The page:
short-passing attack or do they like to pass a lot vertically? Also who are some of
the top targets to look out for and what do they bring to the table?
The David Cutcliffe system is designed to take what the defensive gives. The Devils graduated their top receiver from last year, who was the clear "go-to-guy" in Eron Riley. This is a good and bad thing. On the bad side, Thad Lewis doesn't have that one guy he can rely on for big plays. On the good side, it makes Duke more difficult to defend. Four receivers on the team have at least 15 catches and 240 yards receiving through five games.
In the Virginia Tech contest, nine different players caught passes.The distribution to the top four receivers is relatively equal. Junior Austin Kelly leads the team with 25 catches. Freshman Connor Vernon leads the team in yards per catch (17 YPC), and slot man Donovan Varner leads the receivers with four touchdown receptions. None of these guys have elite speed, but all can run and can beat you deep with each having a reception this season longer than 50 yards.
With State's turmoil in the defensive backfield, this might be the greatest matchup advantage Duke will enjoy this Saturday.
What concerns you the most about this game?
On offense, the battle up front is of great concern. State leads the conference in sacks. Were it not for Duke's offensive emphasis on sack avoidance, Duke would probably be last in the conference in sacks allowed. Thad Lewis gets hit quite a bit. Sure the Devils have a capable backup in Sean Renfree, but I would rather not see him come in because of injury to the starter.
State's best chance of disrupting Duke's passing game comes in their ability to get pressure without blitzing. Tech did not get consistent pressure out of their front four. Some of Duke's biggest plays came when Tech blitzed. Defensively, the biggest concern its State's big receivers against Duke's defensive backs. Tyrod Taylor lit Duke up through the air last week. It was not a coverage issue. The Devils had the receivers covered. The problem is not only do you have to be there to make a play, you then also have to actually make a play on the ball. The Tech receivers were just able to out-compete the Blue Devils for the long balls.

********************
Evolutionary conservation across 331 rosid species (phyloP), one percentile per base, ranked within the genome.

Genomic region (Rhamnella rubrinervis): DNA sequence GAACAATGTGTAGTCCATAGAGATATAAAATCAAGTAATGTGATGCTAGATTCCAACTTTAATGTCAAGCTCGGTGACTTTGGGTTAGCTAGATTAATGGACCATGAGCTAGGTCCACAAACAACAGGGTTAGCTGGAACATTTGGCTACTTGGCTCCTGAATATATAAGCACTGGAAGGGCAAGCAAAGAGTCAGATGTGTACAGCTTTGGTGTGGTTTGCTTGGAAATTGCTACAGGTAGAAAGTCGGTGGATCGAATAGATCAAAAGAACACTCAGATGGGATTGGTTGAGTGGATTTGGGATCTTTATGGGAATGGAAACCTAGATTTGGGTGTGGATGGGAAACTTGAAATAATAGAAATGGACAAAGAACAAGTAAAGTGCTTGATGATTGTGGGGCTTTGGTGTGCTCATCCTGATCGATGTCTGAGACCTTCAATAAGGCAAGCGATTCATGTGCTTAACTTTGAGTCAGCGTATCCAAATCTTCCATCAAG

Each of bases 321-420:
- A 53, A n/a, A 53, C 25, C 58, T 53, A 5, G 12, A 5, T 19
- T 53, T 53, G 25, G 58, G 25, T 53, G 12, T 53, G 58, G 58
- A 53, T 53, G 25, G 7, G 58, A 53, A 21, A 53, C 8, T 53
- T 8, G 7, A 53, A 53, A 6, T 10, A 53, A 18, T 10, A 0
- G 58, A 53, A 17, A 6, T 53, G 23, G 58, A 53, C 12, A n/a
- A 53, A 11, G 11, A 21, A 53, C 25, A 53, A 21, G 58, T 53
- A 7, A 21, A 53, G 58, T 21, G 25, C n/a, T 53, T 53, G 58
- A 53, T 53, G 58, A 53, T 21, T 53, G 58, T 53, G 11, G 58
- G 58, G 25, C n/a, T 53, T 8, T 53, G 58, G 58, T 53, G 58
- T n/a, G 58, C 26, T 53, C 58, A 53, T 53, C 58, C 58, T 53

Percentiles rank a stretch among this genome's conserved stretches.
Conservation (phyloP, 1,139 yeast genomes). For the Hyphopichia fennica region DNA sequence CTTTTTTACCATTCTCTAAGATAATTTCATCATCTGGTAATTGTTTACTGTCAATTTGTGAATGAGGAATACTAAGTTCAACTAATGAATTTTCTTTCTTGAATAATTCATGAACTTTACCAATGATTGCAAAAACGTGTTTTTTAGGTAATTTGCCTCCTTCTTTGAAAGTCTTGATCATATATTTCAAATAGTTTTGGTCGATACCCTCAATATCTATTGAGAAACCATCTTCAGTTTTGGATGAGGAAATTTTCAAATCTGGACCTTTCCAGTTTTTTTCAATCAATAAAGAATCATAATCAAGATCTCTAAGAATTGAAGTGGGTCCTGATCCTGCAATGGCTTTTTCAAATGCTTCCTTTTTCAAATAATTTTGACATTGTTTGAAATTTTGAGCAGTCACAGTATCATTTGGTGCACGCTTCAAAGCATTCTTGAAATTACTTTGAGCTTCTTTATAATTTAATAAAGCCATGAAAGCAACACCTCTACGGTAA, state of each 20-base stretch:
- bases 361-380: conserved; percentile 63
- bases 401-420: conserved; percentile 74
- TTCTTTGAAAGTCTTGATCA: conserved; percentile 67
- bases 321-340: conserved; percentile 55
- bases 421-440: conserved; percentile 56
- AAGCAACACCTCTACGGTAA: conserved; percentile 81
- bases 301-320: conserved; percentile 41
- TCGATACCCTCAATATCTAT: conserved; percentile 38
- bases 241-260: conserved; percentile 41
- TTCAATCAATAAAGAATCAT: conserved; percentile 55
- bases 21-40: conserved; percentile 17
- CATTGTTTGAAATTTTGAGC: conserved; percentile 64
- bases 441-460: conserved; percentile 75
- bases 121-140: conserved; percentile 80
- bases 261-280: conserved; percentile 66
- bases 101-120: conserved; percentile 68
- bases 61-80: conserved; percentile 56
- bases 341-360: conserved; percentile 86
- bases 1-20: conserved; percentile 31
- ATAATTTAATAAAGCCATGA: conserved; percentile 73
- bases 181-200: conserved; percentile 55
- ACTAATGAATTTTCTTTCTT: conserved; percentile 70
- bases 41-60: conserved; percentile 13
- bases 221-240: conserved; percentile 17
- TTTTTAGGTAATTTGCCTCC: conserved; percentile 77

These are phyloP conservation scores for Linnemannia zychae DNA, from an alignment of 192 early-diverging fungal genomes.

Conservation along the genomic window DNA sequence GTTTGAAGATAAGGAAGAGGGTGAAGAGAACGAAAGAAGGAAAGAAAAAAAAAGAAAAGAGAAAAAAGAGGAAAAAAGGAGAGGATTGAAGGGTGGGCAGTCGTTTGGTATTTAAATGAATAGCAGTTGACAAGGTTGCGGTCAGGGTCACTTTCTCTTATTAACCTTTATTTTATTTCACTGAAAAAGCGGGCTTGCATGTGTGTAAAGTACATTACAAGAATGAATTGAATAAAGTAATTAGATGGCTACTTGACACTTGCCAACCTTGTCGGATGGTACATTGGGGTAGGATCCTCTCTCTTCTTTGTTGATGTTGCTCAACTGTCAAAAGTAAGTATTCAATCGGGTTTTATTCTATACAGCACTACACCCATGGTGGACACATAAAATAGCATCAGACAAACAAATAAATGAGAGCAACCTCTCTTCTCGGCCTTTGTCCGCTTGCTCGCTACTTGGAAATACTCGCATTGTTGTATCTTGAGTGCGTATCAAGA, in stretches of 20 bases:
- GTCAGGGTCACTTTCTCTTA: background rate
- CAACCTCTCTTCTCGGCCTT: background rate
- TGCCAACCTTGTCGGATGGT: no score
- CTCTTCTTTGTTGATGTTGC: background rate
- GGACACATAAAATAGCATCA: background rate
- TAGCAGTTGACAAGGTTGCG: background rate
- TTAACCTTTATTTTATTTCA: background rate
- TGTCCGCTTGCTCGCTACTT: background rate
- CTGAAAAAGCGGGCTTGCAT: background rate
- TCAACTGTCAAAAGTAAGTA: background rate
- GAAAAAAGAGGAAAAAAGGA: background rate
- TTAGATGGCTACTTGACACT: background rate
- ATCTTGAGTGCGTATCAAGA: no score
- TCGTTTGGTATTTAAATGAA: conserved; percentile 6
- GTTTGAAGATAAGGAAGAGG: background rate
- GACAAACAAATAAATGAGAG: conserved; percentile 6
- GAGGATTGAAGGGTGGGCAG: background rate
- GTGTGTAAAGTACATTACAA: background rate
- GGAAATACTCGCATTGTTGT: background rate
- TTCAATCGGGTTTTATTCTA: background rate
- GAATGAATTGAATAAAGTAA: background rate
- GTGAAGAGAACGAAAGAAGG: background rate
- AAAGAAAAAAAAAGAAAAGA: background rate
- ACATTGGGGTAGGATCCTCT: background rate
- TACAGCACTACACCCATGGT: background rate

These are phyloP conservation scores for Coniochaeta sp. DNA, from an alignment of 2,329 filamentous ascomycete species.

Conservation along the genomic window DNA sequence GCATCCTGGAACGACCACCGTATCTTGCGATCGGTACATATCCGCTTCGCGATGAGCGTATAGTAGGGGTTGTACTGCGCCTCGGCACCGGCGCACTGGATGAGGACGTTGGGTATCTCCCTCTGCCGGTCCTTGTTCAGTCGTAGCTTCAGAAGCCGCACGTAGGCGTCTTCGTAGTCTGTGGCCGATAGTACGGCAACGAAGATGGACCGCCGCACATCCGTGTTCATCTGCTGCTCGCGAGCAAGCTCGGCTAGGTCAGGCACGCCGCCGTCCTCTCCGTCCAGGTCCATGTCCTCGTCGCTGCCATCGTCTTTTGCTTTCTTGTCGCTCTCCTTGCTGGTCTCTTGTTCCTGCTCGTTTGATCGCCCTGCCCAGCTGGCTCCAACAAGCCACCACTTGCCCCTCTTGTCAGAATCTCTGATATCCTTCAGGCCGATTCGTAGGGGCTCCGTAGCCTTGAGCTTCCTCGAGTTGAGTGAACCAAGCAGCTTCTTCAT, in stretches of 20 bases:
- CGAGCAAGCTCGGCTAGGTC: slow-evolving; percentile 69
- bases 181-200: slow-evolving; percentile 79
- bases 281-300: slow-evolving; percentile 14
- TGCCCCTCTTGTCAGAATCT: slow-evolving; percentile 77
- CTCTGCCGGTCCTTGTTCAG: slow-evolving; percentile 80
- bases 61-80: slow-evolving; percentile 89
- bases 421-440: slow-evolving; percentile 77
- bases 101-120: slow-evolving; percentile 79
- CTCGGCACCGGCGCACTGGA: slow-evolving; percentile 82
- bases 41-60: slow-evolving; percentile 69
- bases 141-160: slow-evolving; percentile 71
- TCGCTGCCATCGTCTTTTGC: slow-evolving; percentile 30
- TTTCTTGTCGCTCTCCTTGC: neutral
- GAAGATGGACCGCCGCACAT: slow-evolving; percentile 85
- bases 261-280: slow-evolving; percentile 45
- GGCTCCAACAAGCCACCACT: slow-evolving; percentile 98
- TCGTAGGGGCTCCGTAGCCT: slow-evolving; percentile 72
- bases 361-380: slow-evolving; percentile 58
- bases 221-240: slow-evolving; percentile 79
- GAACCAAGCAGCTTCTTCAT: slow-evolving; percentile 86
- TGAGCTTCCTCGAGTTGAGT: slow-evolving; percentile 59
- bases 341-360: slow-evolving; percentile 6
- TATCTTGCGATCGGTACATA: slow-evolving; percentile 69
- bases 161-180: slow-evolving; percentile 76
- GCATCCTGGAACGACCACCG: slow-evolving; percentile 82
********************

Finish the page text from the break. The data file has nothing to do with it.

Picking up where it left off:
Some of that was just Tyrod Taylor making great throws. A few of the passes should have been knocked down but were not. Duke should be able to slow down the State running game and force some third-and-long situations. I, however, am not confident in Duke's ability to get off the field in those situations.
Russell Wilson is a very good QB, and I know State watches game film. Expect Wilson to air it out early and often to see if they State can get some early big plays with the deep pass.
How is Duke's special teams?
Duke's special teams have been nothing to write home about so far. There have been moments of great play followed by other moments of putridity. Last week for example, Duke did not get any punts blocked, gave up no big returns and was perfect on placekicks. Considering the opponent, that is quite an accomplishment.
All of that great effort was counteracted by not one but two kickoffs out of bounds. Duke has been spotty on kickoff coverage and field goal kicking. The only consistent positive I've seen out of the Duke special teams has been punt coverage. They've done a great job in that phase.
Duke uses their receivers in the return game. Johnny Williams has done a credible job returning punts and Connor Vernon has done a great job on kickoff returns. Neither guy is a game-changer, but they are dependable.